The Good, The Bad and The Ugly - Rule Engine Benchmarks
Daniel Selman 2700022VQ3 Visits (4185)
Last night I watched "Unforgiven" so I thought I'd continue the spaghetti Western theme today; looking at the challenge of developing, running and interpreting benchmarks for Business Rule Management Systems. I recently read the excellent article "Behind the benchmarks: SPEC, GFLOPS, MIPS et al" by Jon "Hannibal" Stokes. Although Jon discusses CPU benchmarking many of his points are relevant to rule engine benchmarking as well. For example, here is how he describes the various techniques used to to measure CPU performance:
The current "Academic Benchmarks" for BRMS fall somewhere within the definition of a "Kernel" or a "Toy Application", probably closer to the latter. Although they can be useful for implementors of rule engines, I'd argue they are of no use to evaluators of rule engine technology and may be a significant distraction. ILOG has been guilty of publishing academic benchmark numbers in the past of course, so I am not putting us on a pedestal!
The issues with the academic benchmarks for BRMS are fairly well documented, and there seems to be a general consensus that they should not be used for reliable product performance comparison, however they keep cropping up! Even in Ruby!
Here are some of the problems:
For reference, I have included the descriptions for the three most famous academic benchmarks below (paraphrased from the paper "Effects of Database Size on Rule System Performance: Five Case Studies" published by Daniel Miranker et al). How representative do they sound of your application!?
Manners is based on a depth-first search solution to the problem of finding an acceptable seating arrangement for guests at a dinner party. The seating protocol ensures that each guest is seated next to someone of the opposite sex who shares at least one hobby.
Waltz and Waltzdb
Waltz was developed at Columbia University. It is an expert system designed to aid in the 3-dimensional interpretation of a 2-dimensional line drawing. It does so by labeling all lines in the scene based on constraint propagation. Only scenes containing junctions composed of two and three lines are permitted. The knowledge that Waltz uses is embedded in the rules. The constraint propagation consists of 17 rules that irrevocably assign labels to lines based on the labels that already exist. Additionally, there are 4 rules that establish the initial labels.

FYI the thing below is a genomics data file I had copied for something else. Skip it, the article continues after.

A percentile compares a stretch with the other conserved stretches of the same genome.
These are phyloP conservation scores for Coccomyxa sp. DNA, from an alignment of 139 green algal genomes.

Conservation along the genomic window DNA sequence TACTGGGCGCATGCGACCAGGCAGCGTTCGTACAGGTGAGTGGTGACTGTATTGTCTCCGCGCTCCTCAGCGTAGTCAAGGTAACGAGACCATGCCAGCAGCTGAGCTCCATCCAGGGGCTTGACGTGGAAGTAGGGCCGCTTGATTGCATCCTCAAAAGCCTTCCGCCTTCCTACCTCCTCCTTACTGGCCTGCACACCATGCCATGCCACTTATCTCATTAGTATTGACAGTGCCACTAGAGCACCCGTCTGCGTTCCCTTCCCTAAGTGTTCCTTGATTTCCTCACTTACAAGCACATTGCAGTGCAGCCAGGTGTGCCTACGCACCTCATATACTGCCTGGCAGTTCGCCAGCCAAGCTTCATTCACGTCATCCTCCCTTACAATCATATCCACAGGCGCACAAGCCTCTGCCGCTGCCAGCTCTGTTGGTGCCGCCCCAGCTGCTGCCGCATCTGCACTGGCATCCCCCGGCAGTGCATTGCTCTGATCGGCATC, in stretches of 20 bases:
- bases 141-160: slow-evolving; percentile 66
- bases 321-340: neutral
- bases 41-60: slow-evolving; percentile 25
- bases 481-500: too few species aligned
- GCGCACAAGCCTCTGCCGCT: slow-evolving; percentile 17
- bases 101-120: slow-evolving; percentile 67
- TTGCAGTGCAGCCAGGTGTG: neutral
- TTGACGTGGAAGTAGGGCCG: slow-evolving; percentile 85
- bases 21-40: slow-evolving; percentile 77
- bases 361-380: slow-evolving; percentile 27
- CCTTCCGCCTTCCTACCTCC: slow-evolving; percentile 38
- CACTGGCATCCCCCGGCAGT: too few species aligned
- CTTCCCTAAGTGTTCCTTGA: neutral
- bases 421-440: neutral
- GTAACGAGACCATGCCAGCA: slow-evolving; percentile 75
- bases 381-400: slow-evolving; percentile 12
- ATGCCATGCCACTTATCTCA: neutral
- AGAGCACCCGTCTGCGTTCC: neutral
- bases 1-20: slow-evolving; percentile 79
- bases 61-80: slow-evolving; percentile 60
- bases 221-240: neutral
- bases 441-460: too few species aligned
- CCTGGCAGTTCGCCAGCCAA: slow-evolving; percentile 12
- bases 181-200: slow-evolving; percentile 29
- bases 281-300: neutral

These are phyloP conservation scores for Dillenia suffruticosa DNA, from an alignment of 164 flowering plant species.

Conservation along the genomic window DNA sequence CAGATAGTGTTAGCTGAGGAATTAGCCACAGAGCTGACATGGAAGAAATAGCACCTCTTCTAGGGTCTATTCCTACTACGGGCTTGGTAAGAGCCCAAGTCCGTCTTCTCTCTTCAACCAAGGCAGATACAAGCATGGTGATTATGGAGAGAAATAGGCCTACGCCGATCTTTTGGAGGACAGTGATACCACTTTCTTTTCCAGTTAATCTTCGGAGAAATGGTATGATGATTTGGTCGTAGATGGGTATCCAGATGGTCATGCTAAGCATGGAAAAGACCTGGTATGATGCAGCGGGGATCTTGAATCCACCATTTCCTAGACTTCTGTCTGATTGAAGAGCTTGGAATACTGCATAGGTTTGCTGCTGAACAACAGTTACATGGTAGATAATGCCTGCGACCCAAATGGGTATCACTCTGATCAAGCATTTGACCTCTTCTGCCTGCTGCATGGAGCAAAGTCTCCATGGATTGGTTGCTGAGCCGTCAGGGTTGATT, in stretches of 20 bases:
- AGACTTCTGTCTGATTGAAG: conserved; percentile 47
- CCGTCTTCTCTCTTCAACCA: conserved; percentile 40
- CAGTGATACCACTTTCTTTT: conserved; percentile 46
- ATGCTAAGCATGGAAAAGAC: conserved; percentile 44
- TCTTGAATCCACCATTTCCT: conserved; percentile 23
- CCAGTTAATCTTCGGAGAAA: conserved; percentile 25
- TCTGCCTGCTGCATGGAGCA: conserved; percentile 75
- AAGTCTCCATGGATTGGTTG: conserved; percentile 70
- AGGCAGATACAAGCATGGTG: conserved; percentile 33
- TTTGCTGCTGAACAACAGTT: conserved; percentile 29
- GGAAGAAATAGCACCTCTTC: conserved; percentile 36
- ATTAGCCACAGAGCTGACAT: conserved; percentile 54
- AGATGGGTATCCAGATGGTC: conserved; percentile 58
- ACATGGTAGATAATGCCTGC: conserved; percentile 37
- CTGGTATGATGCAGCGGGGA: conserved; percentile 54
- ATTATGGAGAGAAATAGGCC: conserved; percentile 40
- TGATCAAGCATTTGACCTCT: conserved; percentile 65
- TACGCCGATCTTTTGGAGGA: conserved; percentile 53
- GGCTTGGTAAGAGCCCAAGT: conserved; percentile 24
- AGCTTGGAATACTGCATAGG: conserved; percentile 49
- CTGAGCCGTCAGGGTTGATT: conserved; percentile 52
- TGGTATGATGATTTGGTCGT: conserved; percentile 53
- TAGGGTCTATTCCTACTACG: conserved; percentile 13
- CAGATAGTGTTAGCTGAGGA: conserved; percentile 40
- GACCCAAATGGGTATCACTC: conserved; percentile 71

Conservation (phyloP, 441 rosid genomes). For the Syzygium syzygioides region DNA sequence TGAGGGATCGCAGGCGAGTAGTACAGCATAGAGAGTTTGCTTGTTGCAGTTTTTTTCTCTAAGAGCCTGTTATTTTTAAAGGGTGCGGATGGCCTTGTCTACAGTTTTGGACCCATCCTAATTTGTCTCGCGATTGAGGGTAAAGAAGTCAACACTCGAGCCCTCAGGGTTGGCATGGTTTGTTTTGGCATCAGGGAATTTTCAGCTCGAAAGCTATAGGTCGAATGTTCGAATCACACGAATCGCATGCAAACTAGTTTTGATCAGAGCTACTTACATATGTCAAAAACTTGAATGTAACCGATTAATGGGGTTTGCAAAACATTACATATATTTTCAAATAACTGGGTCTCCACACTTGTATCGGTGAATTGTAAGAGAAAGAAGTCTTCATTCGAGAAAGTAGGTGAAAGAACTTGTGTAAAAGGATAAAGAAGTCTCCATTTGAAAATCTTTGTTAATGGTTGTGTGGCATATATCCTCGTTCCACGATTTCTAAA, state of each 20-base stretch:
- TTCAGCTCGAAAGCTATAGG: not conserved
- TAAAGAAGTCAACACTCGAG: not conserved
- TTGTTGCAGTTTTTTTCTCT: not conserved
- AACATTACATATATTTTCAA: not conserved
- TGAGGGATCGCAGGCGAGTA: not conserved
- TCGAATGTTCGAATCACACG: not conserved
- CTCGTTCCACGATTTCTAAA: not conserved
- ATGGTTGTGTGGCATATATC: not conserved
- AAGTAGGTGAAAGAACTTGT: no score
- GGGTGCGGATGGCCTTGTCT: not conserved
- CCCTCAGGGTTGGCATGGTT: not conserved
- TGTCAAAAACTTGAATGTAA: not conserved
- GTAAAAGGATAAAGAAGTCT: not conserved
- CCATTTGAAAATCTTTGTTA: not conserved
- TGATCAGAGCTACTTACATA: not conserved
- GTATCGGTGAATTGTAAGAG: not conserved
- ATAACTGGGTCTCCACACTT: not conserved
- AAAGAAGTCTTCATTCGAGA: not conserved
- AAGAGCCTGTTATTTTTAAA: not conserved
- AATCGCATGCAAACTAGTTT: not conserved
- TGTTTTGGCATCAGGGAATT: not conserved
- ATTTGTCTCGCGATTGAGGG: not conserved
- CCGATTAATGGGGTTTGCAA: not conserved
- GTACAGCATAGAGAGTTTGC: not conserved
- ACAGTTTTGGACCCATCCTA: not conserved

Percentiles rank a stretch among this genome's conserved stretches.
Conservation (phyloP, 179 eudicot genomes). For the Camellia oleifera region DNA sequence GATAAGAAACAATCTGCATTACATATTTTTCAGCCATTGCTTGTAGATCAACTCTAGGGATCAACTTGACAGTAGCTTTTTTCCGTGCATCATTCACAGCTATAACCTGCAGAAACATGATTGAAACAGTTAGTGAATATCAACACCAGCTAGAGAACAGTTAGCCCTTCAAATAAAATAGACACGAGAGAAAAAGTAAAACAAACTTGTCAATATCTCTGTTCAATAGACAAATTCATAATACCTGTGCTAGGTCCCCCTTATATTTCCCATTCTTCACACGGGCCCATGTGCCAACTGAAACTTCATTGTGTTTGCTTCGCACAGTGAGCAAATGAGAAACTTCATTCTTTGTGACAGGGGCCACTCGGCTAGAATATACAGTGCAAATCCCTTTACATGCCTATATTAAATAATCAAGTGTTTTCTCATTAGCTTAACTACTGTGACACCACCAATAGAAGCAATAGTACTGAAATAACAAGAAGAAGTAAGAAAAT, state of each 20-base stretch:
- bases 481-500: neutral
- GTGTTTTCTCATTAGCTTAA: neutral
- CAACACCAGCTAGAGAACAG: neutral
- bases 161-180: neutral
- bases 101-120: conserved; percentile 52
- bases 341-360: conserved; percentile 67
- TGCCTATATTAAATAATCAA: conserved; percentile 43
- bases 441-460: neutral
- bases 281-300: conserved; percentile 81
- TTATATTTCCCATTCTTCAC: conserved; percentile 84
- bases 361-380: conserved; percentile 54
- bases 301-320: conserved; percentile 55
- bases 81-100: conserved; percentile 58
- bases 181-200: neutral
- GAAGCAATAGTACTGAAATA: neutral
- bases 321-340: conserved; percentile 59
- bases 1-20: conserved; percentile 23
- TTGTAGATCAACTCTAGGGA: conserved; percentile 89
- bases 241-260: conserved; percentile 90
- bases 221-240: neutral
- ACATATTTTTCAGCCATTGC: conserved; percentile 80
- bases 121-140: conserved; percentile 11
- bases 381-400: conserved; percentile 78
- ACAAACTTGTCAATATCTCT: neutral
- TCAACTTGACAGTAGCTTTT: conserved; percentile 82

Waltzdb was developed at the University of Texas at Austin. It is more general version of the Waltz program. Walzdb is designed so that it can be easily adapted to support junctions of 4, 5, and 6 lines. The method used in solving the labeling problem is a version of the algorithm described by Winston [Winston, 1984]. The key difference between the problem solving technique used in waltz and waltzdb is that waltzdb uses a database of legal line labels that are applied to the junctions in a constrained manner. In Waltz the constraints are enforced by constant tests within the rules. The input data for waltz is a set of lines defined by Cartesian coordinate pairs.
If performance is one of your major buying criteria then I would strongly encourage you to build a proof-of-concept set of rules and data and verify rule engine performance in your own environment. It is impossible to meaningfully extrapolate from published academic benchmark results to your running application, with your rules and data, deployed to your OS and hardware. In addition this will also allow you to evaluate the BRMS from as many angles as possible, spanning ease-of-use, business user accessibility, support and professional services, performance, deployment platforms, scalability etc.